The output is through a 1:1 transformer (Coilcraft), this can be changed, but the transformer gives a better output signal both level wise and harmonic suppression wise.
There are some either/or components depending on whether the square wave output is required, these will be explained fully if this goes any further than just an idea.
Most smd components are 0805 sized rather than the smaller size on the current modules.

Steven Dick
 

Looks good. I like the coilcraft transformer on-board as I have used one myself (Coilcraft WB1-6TSLB)
and it allows good wideband performance and adequate output power for me with a lowpass filter and no output power amp which adds harmonics. Some of those amps are marginal, some can oscillate if the layout is not adequate. There is a problem with the xtal oscillator on EBAY AD9851 type II boards. For the ebay modules. the AD9851 was running off 5 volts but its crystal oscillator also ran on 5 volts but was only rated for 3.3v. Make sure the xtal oscillator is really compatible with 5V input voltage.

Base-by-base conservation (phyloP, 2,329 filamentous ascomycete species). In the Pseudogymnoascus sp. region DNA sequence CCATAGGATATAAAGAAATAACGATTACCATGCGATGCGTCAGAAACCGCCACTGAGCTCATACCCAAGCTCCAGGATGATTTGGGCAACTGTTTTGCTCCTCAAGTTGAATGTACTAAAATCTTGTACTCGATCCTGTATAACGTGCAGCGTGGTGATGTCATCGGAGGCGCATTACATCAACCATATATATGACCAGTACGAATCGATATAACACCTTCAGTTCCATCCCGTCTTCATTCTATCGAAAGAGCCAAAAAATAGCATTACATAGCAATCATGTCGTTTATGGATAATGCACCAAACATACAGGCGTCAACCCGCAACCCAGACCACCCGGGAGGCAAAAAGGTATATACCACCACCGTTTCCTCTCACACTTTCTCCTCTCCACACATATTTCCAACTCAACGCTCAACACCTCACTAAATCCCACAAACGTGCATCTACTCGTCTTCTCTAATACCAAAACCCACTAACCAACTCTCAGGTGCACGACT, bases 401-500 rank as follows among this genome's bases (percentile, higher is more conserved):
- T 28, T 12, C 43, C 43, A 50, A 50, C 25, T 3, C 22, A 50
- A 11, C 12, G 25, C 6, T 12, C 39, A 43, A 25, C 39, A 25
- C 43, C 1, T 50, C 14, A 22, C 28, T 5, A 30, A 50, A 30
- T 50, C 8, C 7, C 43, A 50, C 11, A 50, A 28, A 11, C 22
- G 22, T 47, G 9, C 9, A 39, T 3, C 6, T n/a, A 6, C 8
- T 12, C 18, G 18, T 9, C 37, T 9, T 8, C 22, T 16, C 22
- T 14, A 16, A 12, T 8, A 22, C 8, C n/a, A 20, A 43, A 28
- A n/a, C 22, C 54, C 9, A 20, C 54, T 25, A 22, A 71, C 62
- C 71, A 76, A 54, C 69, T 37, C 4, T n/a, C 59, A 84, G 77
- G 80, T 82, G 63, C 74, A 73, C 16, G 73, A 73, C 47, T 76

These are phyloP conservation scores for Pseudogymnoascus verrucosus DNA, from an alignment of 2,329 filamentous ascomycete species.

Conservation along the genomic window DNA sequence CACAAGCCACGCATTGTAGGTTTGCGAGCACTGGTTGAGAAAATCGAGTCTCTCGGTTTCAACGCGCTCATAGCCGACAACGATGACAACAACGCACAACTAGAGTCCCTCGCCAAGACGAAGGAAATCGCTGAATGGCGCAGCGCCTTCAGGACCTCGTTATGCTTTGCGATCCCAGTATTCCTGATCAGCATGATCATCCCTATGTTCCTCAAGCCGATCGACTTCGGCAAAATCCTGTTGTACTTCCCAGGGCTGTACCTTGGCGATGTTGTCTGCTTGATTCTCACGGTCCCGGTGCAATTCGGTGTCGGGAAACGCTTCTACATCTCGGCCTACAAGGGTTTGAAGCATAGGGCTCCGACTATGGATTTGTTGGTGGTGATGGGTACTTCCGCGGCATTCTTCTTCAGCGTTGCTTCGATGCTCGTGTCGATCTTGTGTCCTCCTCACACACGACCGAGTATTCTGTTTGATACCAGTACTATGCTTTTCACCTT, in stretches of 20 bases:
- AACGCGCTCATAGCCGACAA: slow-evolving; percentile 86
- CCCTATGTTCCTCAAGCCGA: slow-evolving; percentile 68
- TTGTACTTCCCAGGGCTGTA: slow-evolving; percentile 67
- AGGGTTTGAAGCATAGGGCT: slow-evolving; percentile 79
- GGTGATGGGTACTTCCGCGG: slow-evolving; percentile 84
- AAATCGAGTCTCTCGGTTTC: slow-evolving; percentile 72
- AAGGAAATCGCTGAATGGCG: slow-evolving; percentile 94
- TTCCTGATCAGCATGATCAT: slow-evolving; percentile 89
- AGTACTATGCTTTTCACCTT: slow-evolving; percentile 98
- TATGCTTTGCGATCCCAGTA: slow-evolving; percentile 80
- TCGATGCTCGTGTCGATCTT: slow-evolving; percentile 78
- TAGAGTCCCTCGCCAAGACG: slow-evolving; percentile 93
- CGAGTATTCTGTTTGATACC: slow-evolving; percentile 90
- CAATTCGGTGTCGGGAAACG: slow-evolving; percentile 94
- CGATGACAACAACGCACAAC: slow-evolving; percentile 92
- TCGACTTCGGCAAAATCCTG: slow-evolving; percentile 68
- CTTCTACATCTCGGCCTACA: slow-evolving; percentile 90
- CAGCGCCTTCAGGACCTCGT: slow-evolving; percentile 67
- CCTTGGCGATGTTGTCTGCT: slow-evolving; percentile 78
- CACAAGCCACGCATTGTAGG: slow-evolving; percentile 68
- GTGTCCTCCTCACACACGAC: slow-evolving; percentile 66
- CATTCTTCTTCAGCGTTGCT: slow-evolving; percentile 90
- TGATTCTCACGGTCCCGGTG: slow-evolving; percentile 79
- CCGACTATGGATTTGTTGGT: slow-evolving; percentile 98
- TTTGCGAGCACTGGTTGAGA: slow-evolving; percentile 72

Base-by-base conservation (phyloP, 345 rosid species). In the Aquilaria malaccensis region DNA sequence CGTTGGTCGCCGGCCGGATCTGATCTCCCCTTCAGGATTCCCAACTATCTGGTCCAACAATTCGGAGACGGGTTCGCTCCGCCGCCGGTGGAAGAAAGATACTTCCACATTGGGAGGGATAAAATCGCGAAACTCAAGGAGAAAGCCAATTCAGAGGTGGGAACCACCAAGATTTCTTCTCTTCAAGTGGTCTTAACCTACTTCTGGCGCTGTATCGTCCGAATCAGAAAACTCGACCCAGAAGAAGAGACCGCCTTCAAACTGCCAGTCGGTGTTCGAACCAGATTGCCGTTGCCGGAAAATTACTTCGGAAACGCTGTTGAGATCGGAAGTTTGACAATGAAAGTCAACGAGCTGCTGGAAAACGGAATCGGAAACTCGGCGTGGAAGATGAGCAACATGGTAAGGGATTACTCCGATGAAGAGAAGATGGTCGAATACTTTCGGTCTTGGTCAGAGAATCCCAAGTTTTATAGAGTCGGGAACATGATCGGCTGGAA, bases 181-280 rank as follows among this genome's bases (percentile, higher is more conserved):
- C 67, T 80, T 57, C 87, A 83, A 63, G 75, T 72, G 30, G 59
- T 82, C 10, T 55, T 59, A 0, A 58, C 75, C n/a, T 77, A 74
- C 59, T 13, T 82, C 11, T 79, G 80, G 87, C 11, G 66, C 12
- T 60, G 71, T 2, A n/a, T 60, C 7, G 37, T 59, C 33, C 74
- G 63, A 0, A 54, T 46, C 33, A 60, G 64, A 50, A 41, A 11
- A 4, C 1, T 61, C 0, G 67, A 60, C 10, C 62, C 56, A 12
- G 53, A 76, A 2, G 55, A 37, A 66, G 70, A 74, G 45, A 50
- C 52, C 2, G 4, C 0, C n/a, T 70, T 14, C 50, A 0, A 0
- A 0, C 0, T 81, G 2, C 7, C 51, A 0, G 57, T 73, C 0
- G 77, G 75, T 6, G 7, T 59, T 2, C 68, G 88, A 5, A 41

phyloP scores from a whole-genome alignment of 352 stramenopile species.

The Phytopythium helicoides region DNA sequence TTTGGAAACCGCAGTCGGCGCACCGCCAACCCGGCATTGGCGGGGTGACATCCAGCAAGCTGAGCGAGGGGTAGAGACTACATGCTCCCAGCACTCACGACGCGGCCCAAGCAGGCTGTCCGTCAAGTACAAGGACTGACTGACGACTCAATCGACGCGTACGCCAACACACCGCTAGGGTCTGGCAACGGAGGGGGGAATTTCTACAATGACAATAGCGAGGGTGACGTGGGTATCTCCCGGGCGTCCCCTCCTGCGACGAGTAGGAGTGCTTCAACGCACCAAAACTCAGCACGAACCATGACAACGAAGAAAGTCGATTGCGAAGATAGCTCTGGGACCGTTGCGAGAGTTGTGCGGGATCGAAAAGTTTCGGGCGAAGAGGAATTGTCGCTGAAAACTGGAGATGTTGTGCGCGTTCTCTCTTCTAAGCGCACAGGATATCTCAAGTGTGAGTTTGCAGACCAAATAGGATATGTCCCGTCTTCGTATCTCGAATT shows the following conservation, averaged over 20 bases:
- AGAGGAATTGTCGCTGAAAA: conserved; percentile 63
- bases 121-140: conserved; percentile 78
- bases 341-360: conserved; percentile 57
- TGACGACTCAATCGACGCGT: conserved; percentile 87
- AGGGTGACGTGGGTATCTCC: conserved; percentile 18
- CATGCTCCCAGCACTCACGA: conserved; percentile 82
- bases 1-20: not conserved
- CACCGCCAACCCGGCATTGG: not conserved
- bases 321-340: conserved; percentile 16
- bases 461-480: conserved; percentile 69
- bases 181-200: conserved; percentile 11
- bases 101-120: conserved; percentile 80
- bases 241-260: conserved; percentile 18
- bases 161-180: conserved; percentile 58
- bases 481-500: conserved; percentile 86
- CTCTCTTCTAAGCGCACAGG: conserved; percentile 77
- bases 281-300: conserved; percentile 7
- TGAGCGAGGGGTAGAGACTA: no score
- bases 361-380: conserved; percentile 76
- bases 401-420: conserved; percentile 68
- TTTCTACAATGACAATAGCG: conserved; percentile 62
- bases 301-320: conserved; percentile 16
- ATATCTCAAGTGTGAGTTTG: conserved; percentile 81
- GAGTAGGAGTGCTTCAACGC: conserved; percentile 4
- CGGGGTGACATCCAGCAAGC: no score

for AD9850, 125 MHz oscillator labelled MCO 1510A 125 MHz TQG-9h is a 5 volt oscillator made by Shenzhen Great Electronics. Data sheet:

http://www.szgreat.com/UploadFiles/2010322153029.pdf

For AD9851, 30 MHz oscillator Type II AD9851 boards are labelled CETDCJ 30 032. They are made by Taiten Electronics. It is a 3.3V oscillator, much to my dismay. One of them already failed. See part numbering guide:

http://www.taitien.com.tw/db/download/Model%20Numbering%20Guide_XO.pdf

I ordered a CTS CB3-3C-30M0000 which is rated for 5V. Mouser sells them: https://www.mouser.com/ProductDetail/CTS-Electronic-Components/CB3-3C-30M0000?qs=HL%252bYNjdyZ0s2KrBi4NmH2g%3D%3D

See file https://groups.io/g/PHSNA/files/K1RF/Bandpass%20Filter%20measurement%20anomalies%20R2.pdf discussing output amplifier
and file https://groups.io/g/PHSNA/files/K1RF/Expected%20power%20output%20from%20Type%20II%20PHSNA.pdf
-Steve K1RF

-----Original Message-----
From: Terry VK5TM
Sent: Friday, September 28, 2018 10:10 PM
To: PHSNA@groups.io
Subject: Re: [PHSNA] AD9850/51 module pc boards

Here is a preliminary 3 pics of the pcb, combined top and bottom layers, top only and bottom only.
Nothing is set in concrete, so changes can be made. The other style module version could also be done.

Couple of points to note:
Obvious one is there is no on-board filter.
The output is through a 1:1 transformer (Coilcraft), this can be changed, but the transformer gives a better output signal both level wise and harmonic suppression wise.